Viking's Choice

10 Concerts You Should Hear From Shea Stadium's Vault

U.S. Girls performs at Shea Stadium. i i

U.S. Girls performs at Shea Stadium. mercurialn via Flickr hide caption

itoggle caption mercurialn via Flickr
U.S. Girls performs at Shea Stadium.

U.S. Girls performs at Shea Stadium.

mercurialn via Flickr

The New York Mets have never played Shea Stadium. Or, rather, the New York Mets have never played at the DIY concert space and recording studio called Shea Stadium, which just released 50 hours' worth of live recordings on its website. (Un-Google-able New York Mets garage-rock band in 5, 4, 3...)

Unlike the former Queens home of Daryl Strawberry, this Shea Stadium is housed in Brooklyn and run by Adam Reich. Though the space is less than a year old, 134 bands have played to audiences in the East Williamsburg Industrial Park area venue at most recent count, each one recorded and mixed for archive. Not every set is available yet (noticeably wanting: Krallice, FNU Ronnies, Grasshopper, Tinsel Teeth), but there's a nice treasure trove going of drone, American Primitive, garage-rock and other such basement vibes.

10 Concert Picks From Shea Stadium's Vault

The joy of guitarist Dustin Wong (Ponytail, Ecstatic Sunshine) is always the next cool thing he's going to do. Surrounded by tons of effects pedals, he builds loops of feedback-riddled riffs, cascading arpeggios, squealing leads and sustained drones, methodically adding and taking away with deft control.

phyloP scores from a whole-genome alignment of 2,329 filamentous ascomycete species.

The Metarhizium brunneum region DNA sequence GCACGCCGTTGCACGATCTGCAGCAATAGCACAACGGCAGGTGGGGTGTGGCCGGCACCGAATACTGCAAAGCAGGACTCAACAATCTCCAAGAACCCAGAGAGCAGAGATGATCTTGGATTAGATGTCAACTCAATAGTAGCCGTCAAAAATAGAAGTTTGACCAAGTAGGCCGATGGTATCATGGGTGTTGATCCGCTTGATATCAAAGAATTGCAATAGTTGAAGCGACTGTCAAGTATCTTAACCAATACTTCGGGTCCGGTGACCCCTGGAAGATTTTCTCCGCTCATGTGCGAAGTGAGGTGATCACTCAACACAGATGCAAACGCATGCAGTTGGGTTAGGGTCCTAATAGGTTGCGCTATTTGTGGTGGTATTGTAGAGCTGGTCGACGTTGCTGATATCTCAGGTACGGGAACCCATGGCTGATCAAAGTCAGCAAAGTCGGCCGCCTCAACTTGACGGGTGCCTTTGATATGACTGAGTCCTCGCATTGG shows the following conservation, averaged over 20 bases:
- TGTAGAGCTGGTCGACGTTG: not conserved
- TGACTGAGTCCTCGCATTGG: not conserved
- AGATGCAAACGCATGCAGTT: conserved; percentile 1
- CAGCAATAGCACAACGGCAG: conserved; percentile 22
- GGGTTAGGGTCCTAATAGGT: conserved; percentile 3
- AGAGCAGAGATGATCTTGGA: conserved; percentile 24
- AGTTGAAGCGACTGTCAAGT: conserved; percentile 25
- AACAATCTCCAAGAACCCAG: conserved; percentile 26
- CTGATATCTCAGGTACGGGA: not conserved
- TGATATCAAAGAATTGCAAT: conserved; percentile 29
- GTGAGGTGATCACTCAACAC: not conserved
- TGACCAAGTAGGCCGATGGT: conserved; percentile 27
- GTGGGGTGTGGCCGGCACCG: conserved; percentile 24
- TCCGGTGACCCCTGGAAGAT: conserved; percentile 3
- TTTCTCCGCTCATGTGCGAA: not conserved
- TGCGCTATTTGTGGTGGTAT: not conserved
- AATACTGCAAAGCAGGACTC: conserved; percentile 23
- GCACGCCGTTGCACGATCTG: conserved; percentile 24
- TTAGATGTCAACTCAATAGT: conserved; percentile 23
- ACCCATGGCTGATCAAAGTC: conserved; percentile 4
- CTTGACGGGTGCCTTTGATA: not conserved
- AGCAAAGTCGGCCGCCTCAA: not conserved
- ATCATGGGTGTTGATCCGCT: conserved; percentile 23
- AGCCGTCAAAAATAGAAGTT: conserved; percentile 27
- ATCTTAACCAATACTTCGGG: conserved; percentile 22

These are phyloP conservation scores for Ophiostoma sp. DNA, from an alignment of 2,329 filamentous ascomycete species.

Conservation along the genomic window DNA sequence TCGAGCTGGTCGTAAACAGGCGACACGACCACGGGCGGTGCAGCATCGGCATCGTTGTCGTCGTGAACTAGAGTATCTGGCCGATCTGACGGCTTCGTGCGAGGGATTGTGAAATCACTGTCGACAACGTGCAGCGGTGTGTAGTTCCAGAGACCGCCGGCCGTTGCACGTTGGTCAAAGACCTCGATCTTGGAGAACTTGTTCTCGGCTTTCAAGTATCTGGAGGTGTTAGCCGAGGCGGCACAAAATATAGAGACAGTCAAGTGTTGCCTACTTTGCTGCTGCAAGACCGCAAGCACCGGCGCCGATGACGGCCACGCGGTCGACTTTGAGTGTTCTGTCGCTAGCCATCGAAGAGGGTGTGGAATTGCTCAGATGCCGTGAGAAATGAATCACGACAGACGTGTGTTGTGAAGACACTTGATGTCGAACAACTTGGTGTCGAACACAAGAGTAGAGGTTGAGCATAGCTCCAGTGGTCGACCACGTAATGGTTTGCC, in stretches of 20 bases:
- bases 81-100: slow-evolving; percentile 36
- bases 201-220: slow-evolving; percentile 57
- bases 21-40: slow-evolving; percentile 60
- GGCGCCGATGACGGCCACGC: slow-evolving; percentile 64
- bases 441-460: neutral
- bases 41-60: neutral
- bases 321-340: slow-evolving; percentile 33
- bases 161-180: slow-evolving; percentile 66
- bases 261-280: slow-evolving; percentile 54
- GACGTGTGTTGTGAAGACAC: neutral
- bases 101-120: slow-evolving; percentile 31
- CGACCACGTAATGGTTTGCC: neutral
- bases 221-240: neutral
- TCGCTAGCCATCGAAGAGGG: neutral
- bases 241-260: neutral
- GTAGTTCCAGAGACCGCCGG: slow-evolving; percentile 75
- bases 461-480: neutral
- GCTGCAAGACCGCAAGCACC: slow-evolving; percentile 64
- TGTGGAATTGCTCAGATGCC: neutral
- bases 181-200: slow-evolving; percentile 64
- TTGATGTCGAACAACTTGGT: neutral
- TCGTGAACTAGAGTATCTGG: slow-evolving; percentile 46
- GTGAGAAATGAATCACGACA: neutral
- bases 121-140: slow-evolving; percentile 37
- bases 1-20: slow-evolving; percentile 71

Down and fuzzed-out like a Dinosaur Jr B-side channeling Crazy Horse, former Titus Andronicus member Andrew Cedermark uses volume to express his bummer. Having seen him myself at a Washington, D.C., house show, Cedermark is unassuming at first glance, but his trio showcases some serious heft live.

Blown-out and bedraggled, U.S. Girls is pop at its breaking point, pitting sole member Megan Remy's melodic holler against noisy tape collage. Her Shea Stadium set almost sounds like a lost Velvet Underground live bootleg from The Factory, warped by rainbow-streaked oil.

With the intuition of America's best jazz improvisers and the patience and build of raga-folk guitarist Sandy Bull, the duo of guitarist Steve Gunn and drummer John Truscinski is the next logical step in American folk music. Gunn opts for the electric guitar in this sprawling set, tapping into cosmic honky-tonk blues as Truscinski rolls hypnotic and musical drums around it.

Future Islands is one of those rare bands that are just as good live as they are on record. Over ghostly synths and a foot-stomping rhythm section, Sam Herring sings so hard that it hurts so good. Don't miss the excellent rendition of "Beach Foam" in this set.

Woven Bones' excellent In and Out and Back Again is already reverbed-out to the max, but there's something noisier, even Cramps-like sinister about these three live cuts.

Baltimore's Teeth Mountain is what happens when a drum circle gets weird. The seven-piece band locks into a scorched groove here, lacing hypnotic percussion with noisy drone and free-form sax-and-guitar scrawl.

Here's a new one to me: Sacred Harp is Daniel Bachman, a 21-year-old fingerstyle guitarist in the vein of John Fahey and the much-missed Jack Rose (in fact, Bachman helped design the artwork for Luck in the Valley). The style isn't new, but the atmosphere is raw and seeking.

"We're going to do a couple of mellow jams," Matt Valentine says as he opens MV & EE's Shea Stadium set. It's what the long-running Vermont duo does best, gliding through the the celestial folkways with a Neil Young-like foundation and otherworldly slide guitar.

It can't be easy to capture "transcendental black band" band Liturgy live, so consider this a recording-quality warning. But, then again, most black-metal demo tapes sound as if they were recorded in the mines of Moria during a windstorm, so what's the difference, right?

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